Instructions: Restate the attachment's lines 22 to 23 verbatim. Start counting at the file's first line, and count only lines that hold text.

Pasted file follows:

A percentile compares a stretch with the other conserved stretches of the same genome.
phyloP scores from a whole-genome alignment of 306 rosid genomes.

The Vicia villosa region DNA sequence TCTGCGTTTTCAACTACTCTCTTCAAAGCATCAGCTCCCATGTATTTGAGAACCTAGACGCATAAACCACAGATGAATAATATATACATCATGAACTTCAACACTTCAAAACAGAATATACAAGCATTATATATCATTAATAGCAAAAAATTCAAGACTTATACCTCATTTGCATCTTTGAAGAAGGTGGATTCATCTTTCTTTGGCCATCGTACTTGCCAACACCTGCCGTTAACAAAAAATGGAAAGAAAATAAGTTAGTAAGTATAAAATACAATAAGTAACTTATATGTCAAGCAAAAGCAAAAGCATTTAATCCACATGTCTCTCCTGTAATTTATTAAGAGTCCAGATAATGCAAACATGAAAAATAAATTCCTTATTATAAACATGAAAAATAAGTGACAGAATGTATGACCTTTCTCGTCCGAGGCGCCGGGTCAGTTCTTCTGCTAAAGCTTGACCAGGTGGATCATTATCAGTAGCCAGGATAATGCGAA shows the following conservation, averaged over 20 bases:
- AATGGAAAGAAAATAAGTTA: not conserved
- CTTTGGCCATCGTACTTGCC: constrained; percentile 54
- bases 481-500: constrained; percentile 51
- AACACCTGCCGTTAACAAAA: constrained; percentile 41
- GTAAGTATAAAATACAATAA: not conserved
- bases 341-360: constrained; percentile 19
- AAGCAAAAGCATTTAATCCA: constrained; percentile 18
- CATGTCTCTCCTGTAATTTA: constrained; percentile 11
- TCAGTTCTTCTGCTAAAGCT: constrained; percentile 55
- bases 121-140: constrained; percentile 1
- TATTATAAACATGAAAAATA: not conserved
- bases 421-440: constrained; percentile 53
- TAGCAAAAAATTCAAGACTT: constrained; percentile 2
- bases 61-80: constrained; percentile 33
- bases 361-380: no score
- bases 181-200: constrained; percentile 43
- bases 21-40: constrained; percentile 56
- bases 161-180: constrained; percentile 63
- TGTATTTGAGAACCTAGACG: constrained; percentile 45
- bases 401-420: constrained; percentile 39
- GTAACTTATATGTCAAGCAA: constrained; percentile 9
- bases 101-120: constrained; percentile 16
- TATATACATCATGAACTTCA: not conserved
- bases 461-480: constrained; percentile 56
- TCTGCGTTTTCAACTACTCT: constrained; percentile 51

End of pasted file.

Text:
- TGTATTTGAGAACCTAGACG: constrained; percentile 45
- bases 401-420: constrained; percentile 39